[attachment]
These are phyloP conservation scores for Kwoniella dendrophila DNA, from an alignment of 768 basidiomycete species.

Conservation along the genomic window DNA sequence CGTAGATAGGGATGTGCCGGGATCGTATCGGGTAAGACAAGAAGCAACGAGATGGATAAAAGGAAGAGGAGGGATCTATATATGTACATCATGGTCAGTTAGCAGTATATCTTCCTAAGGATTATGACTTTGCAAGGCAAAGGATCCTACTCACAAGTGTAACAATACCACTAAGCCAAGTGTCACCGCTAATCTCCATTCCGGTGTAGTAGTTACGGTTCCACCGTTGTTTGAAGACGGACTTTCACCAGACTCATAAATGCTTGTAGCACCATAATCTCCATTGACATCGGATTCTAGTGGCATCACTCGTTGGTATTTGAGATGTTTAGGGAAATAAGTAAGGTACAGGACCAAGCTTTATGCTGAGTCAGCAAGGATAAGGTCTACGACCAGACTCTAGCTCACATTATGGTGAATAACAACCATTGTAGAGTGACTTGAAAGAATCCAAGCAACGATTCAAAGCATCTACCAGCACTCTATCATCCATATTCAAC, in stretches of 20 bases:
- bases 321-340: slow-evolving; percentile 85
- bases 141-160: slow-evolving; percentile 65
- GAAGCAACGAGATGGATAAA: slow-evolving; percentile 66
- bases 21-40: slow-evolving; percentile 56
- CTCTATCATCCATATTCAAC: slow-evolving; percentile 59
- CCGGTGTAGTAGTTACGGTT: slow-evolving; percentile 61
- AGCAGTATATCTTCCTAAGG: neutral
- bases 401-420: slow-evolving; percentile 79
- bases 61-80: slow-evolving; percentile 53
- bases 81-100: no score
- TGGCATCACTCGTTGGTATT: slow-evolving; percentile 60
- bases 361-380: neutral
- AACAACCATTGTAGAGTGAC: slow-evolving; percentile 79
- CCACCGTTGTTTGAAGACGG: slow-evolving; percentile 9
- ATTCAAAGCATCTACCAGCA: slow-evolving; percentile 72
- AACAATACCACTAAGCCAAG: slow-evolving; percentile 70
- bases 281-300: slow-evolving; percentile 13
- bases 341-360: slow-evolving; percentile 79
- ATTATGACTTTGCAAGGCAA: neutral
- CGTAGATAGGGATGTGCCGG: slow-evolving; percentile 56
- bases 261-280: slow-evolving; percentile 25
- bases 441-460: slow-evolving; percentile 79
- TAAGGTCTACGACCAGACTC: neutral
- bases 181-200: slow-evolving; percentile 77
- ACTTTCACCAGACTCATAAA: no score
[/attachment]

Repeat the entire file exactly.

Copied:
These are phyloP conservation scores for Kwoniella dendrophila DNA, from an alignment of 768 basidiomycete species.

Conservation along the genomic window DNA sequence CGTAGATAGGGATGTGCCGGGATCGTATCGGGTAAGACAAGAAGCAACGAGATGGATAAAAGGAAGAGGAGGGATCTATATATGTACATCATGGTCAGTTAGCAGTATATCTTCCTAAGGATTATGACTTTGCAAGGCAAAGGATCCTACTCACAAGTGTAACAATACCACTAAGCCAAGTGTCACCGCTAATCTCCATTCCGGTGTAGTAGTTACGGTTCCACCGTTGTTTGAAGACGGACTTTCACCAGACTCATAAATGCTTGTAGCACCATAATCTCCATTGACATCGGATTCTAGTGGCATCACTCGTTGGTATTTGAGATGTTTAGGGAAATAAGTAAGGTACAGGACCAAGCTTTATGCTGAGTCAGCAAGGATAAGGTCTACGACCAGACTCTAGCTCACATTATGGTGAATAACAACCATTGTAGAGTGACTTGAAAGAATCCAAGCAACGATTCAAAGCATCTACCAGCACTCTATCATCCATATTCAAC, in stretches of 20 bases:
- bases 321-340: slow-evolving; percentile 85
- bases 141-160: slow-evolving; percentile 65
- GAAGCAACGAGATGGATAAA: slow-evolving; percentile 66
- bases 21-40: slow-evolving; percentile 56
- CTCTATCATCCATATTCAAC: slow-evolving; percentile 59
- CCGGTGTAGTAGTTACGGTT: slow-evolving; percentile 61
- AGCAGTATATCTTCCTAAGG: neutral
- bases 401-420: slow-evolving; percentile 79
- bases 61-80: slow-evolving; percentile 53
- bases 81-100: no score
- TGGCATCACTCGTTGGTATT: slow-evolving; percentile 60
- bases 361-380: neutral
- AACAACCATTGTAGAGTGAC: slow-evolving; percentile 79
- CCACCGTTGTTTGAAGACGG: slow-evolving; percentile 9
- ATTCAAAGCATCTACCAGCA: slow-evolving; percentile 72
- AACAATACCACTAAGCCAAG: slow-evolving; percentile 70
- bases 281-300: slow-evolving; percentile 13
- bases 341-360: slow-evolving; percentile 79
- ATTATGACTTTGCAAGGCAA: neutral
- CGTAGATAGGGATGTGCCGG: slow-evolving; percentile 56
- bases 261-280: slow-evolving; percentile 25
- bases 441-460: slow-evolving; percentile 79
- TAAGGTCTACGACCAGACTC: neutral
- bases 181-200: slow-evolving; percentile 77
- ACTTTCACCAGACTCATAAA: no score